Signs of Spring At Paris Fashion Week

This article is from the archive of The New York Sun before the launch of its new website in 2022. The Sun has neither altered nor updated such articles but will seek to correct any errors, mis-categorizations or other problems introduced during transfer.

The New York Sun

PARIS — This city doesn’t need to rely on bright sunshine and fragrant fall breezes to make it beautiful. But yesterday, Paris had both. The Tuileries gardens were teeming with people lounging outside, making the most of the good weather. With so many languages, the city’s international flavor was easy to capture: The world comes here to witness and share in something grand. And the same holds true for Paris fashion week.

While the biggest draw of the day, Christian Dior, is a symbol of France, the lineup of shows ranged from veteran Japanese designer Yohji Yamamoto to the Turkish designer Ece Ege, the talent behind the brand Dice Kayek.

Even when John Galliano creates for Dior, a brand favored by France’s first lady, Carla Bruni-Sarkozy, he finds inspiration from the world abroad. For his spring/summer 2009 collection, Mr. Galliano sent out pieces with tiny seashell beads and tiered ruffles that had a subtle tribal look. Colors were bright with shades of yellow, orange, and blue, but this was a long, long way from African printed cotton. Jackets were seductive and structured in leather and python. Swishing beneath them were short skirts of the lightest, pleated silk.

The combination of a structured top — be it a belted, studded jacket or a metallic embroidered bodice — with an airy skirt was the dominant theme here. And it carried over into the gowns. Fitted, strapless tops flowed into long, sheer skirts that exposed a bodysuit (with boy-cut legs) underneath. As Elle magazine’s creative director, Joe Zee, put it: “He reinvents diaphanous every time — this time it was both long and short.”

Indeed, when these skirts were short, they were very, very short. And when they were long, they were dazzling. A sheer, celadon gown, with a halter top embroidered so smooth it looked like mesh, closed the show on an elegant note.

Yohji Yamamoto delivered his collection along with a mellow, peaceful feeling. Slow piano chords struck while models strode at a somber pace down the runway. No stilettos here, just flat sneakers in black or white. The collection emphasized jackets that go all awry in that carefully studied, yet haphazard, way that defines Yohji Yamamoto. Jackets with extra strips of fabric, extended tails, or unfinished edges were shown over skirts and dresses that swept the floor or hit the knees.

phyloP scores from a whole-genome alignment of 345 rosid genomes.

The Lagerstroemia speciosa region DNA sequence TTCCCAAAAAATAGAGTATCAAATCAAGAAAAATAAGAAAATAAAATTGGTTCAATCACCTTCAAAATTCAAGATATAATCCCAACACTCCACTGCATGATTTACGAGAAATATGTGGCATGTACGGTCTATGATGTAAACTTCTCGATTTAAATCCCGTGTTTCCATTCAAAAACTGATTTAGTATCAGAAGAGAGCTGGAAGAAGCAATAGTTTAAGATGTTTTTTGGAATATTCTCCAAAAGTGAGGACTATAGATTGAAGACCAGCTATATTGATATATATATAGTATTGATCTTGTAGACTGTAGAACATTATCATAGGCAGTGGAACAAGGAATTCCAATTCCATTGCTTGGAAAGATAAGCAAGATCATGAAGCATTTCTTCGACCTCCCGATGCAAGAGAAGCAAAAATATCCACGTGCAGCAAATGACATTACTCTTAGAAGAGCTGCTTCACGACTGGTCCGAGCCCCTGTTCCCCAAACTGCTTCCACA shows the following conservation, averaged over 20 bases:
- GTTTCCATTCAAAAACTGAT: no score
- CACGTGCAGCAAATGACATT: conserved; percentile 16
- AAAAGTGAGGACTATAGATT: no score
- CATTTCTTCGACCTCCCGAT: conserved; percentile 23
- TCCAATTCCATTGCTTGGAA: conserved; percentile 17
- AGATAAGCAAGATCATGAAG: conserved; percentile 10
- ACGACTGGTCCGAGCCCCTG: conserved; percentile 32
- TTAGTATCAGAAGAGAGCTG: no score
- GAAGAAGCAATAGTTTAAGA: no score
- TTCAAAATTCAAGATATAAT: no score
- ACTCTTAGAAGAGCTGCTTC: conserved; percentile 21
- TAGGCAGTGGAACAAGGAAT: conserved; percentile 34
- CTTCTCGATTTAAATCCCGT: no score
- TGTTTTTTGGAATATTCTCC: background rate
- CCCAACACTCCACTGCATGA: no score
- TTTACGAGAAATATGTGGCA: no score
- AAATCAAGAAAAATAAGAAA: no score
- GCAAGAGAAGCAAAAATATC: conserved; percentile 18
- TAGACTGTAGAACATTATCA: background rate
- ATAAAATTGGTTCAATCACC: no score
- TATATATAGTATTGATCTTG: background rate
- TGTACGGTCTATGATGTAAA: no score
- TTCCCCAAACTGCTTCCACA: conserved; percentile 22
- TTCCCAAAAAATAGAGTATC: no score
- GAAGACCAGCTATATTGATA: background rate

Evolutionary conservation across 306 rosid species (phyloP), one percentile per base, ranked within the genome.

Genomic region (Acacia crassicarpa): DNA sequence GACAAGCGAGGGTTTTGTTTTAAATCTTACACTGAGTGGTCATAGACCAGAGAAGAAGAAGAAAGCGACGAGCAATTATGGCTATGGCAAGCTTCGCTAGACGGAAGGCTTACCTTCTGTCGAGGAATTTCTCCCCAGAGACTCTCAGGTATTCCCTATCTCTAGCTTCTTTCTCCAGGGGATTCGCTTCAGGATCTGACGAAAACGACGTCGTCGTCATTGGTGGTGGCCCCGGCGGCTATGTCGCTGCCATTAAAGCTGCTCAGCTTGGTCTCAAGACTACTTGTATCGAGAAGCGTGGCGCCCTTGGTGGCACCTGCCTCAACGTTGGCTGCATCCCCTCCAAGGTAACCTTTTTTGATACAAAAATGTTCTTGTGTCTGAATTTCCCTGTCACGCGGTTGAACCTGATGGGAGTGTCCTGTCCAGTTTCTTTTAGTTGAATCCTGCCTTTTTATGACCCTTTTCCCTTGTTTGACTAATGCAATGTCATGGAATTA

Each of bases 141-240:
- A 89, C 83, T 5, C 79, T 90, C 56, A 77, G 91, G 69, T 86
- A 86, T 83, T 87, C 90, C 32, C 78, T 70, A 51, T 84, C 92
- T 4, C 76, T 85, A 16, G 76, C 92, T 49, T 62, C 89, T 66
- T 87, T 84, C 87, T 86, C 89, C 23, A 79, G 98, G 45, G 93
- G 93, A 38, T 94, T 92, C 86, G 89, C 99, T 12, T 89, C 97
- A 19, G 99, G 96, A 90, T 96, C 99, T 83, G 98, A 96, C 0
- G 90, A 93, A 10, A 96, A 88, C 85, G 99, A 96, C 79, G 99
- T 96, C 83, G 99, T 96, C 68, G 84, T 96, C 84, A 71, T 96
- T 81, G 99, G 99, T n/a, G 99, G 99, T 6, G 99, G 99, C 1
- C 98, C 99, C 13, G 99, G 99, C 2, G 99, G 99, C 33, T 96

The most clear sign of spring was a deconstructed sundress worn with a wide brim hat twisted and frayed. It had much in common with the ethereal yet rough wedding dress (with crenoline) that closed the show.

A black print of square shapes and florals on purple fabric was a rare use of imagry.

More common were the oversize, artistic white shirts — so oversize that they resembled dresses — worn over wide leg pants. For creative types or for those unafraid of the unusual, this collection (and brand) has a whole world to offer.

Earlier in the day, Ms. Ege presented a compact spring/summer 2009 collection for Dice Kayek. The look here blends femininity with minimalism, structure, and luxury. Some cocktail dresses had a girlish, yet mature flair: With short sleeves and puffed-out skirts, the classic party dress came in for a modern update. But that’s not to imply that minimalism ruled: Other pieces emphasized appliqués, such as rosettes on a cream sheath dress. Most interesting, however, was Ms. Ege’s use of controlled volume. The skirts on several cocktail dresses were covered with a layer curving out away from the body. The effect was that of two bowls, one inside the other — and the top one off kilter just a bit. This asymmetrical trajectory made for some fascinating shapes. Though the brand has a retail shop in Paris, it also makes made-to-measure wedding gowns. And if what’s on the runway offers any indication, this is the designer for brides who embrace Contemporary design and architecture.

But a blast from the past is always welcome, too. The name Thierry Mugler conjures thoughts of the sexy 1980s, and the new Thierry Mugler Édition, which ships to stores in December, does not deny history. While Mr. Mugler directs the production of cosmetics and fragrances and makeup, the designer at the helm is Rosemary Rodriguez, who worked with the brand’s namesake between 1994 and 1999. For this relaunch, she went to the archives for sizzling, signature design references. Tuxedo jackets are sharp and structured, yet yielding. Pleated white dresses show off the décolletage and accentuate the waist. Couture denim, a fabric Mr. Mugler was known for, has been cut into pants with loose wide legs.

The New York Sun

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